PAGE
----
Swedish fintech Klarna valued at $5.5 billion in funding round






FRANKFURT (Reuters) - Online payments firm Klarna, which has attracted a growing following with its “buy now, pay later” service for shoppers, said on Tuesday it had raised $460 million in a funding round that makes it Europe’s most valuable fintech startup.

Investors led by San Francisco-based Dragoneer Investment Group put new money into the Swedish company, giving it a valuation of $5.5 billion and additional financial firepower to expand in the United States.

Klarna, founded in 2005 by chief executive Sebastian Siemiatkowski and partners, enables consumers to buy online without having to provide payment details to the merchant they are buying from.

Instead, Klarna pays for the order, which is then dispatched. It invoices the buyer, who typically gets 14 or 30 days to settle. Its core products are interest-free in the U.S. and UK markets, with merchants paying for its services.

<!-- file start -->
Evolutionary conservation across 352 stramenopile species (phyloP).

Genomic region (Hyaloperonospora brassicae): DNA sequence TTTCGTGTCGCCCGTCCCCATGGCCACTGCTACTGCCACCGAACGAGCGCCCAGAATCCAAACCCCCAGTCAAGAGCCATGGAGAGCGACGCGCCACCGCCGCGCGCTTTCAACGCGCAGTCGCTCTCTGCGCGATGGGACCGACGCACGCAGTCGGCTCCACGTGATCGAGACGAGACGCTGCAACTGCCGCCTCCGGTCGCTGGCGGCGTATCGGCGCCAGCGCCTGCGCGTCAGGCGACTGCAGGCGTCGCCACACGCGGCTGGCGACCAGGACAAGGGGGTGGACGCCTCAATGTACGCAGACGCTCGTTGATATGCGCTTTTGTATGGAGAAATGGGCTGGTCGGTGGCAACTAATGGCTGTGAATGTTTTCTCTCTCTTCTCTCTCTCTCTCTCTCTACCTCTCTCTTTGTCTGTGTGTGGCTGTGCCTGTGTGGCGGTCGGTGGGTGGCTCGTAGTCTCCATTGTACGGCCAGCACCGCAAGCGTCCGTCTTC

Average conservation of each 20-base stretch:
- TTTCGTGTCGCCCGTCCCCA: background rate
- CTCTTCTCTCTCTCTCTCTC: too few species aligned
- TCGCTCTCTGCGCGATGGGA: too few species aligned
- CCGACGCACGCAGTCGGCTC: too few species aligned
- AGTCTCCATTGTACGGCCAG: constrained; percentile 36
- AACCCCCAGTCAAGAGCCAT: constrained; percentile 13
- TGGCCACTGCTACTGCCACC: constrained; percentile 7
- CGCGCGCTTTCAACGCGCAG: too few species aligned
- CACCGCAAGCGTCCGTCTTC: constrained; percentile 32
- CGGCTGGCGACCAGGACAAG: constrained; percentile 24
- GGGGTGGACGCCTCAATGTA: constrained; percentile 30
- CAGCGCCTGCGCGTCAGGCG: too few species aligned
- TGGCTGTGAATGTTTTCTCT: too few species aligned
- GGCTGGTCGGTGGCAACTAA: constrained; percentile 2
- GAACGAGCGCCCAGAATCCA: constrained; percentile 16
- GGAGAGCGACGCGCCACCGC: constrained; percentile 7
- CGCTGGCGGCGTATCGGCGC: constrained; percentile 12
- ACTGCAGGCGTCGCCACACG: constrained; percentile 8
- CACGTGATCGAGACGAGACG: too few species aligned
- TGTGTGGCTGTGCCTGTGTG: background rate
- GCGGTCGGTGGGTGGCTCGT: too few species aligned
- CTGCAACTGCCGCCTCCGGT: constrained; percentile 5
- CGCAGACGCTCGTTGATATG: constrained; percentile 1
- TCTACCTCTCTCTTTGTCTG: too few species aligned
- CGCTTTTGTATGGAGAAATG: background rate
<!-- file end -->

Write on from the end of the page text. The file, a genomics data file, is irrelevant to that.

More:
Joining other European fintechs like Berlin-based smartphone bank N26, Klarna said it would invest proceeds to expand in the United States, where it was adding new customers at an annual rate of 6 million.

Klarna said it wanted to offer U.S. consumers a simpler alternative to credit cards, while building up partnerships with merchants including rue21, ASOS, Lulus, Toms, Superdry, Sonos and Acne Studios.

“Finally, transparency, technology and creativity will serve the consumer,” Siemiatkowski said in a statement.

U.S. millennials, influenced by the fallout of the financial crisis of a decade ago, are more averse to credit cards than their elders.

Only a third of 18-29 year olds has one, compared to 62% of 50-64 year olds, according to research by Bankrate here, with many preferring debit cards.

Klarna’s biggest existing shareholders, including Sequoia and Bestseller, invested more than $100 million earlier this year, setting the stage for this external round.



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